Dr. Timothy John Ingram. Nurseryman & gardener with strong interest in plants of Mediterranean-type climates and dryland alpines. Garden in Kent, UK. www.coptonash.plus.com

Tim Ingram

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Re: Rebuilding a nursery - Copton Ash
« Reply #21 on: January 12, 2013, 04:27:21 PM »
Maggi that cheers me up even more - nearly 10% love compost as much as I do!

And the last picture...
Dr. Timothy John Ingram. Nurseryman & gardener with strong interest in plants of Mediterranean-type climates and dryland alpines. Garden in Kent, UK. www.coptonash.plus.com

Maggi Young

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Re: Rebuilding a nursery - Copton Ash
« Reply #22 on: January 12, 2013, 04:31:59 PM »
You are discovering the new Forum attachment limit of 5 per post, Tim..... :)

Strangely enough, even though most of the plants you show are well ahead of ours, we have found this year that quite a lot of ferns have kept looking smarter than usual through the "winter" so far.
Margaret Young in Aberdeen, North East Scotland Zone 7 -ish!

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David Nicholson

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Re: Rebuilding a nursery - Copton Ash
« Reply #23 on: January 12, 2013, 06:38:42 PM »
Nice going Tim. As I said on an earlier post you're lucky to live on the "dry-side" of this island, so far this year I've spent just an hour working in the garden and all my exchange seed has been sown (under severe protest!) in the kitchen.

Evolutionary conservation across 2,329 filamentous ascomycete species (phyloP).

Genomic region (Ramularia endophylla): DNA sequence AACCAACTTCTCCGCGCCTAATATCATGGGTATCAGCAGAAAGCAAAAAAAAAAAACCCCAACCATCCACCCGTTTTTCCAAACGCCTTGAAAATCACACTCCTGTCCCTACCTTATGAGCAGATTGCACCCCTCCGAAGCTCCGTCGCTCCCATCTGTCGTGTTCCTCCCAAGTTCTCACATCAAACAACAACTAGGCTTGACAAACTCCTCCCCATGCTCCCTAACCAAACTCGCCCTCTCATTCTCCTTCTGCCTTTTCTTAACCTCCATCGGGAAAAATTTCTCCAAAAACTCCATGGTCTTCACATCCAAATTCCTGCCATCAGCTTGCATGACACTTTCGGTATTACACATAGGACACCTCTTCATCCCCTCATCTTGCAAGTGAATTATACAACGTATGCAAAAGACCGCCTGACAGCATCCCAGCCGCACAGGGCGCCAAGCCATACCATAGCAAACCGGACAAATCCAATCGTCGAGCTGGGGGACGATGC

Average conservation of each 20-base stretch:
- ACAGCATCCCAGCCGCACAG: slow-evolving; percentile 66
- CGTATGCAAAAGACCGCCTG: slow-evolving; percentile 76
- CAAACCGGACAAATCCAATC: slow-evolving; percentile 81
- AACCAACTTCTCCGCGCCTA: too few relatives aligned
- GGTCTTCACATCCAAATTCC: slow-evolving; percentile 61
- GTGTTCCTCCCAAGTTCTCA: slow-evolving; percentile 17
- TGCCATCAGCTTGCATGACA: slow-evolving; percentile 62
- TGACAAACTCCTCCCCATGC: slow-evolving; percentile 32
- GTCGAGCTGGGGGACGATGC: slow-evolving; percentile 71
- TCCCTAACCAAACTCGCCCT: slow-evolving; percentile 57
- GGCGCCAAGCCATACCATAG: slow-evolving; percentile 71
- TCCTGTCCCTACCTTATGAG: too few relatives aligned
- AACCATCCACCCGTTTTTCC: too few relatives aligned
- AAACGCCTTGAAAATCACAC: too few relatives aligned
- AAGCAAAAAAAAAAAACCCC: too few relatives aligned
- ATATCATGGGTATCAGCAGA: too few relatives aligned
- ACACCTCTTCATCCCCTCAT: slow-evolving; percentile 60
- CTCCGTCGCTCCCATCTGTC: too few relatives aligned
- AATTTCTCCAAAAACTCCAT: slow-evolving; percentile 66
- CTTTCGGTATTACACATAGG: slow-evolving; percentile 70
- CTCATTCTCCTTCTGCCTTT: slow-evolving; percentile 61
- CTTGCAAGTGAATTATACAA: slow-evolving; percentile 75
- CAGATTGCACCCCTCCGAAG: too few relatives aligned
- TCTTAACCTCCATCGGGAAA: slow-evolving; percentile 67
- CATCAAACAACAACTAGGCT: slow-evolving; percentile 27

David Nicholson
in Devon, UK  Zone 9b
"Victims of satire who are overly defensive, who cry "foul" or just winge to high heaven, might take pause and consider what exactly it is that leaves them so sensitive, when they were happy with satire when they were on the side dishing it out"

John85

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Re: Rebuilding a nursery - Copton Ash
« Reply #24 on: January 13, 2013, 12:11:18 PM »
Is there a difference between G.pheum Margaret Wilson and G.pheum Margaret Hunt?
How are the seedlings?Some variegated leaves?

ichristie

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Re: Rebuilding a nursery - Copton Ash
« Reply #25 on: January 13, 2013, 12:37:11 PM »
Hello Tim like you a nurserymans work is never finished, we collect all the leaves to compost except the Ash and Sycamore which are very toxic, I am fortunate to get trailer loads of Beech leafmould from Brechin in return for some pruning work it is pure gold any way keep up the good work, cheers Ian the Christie kind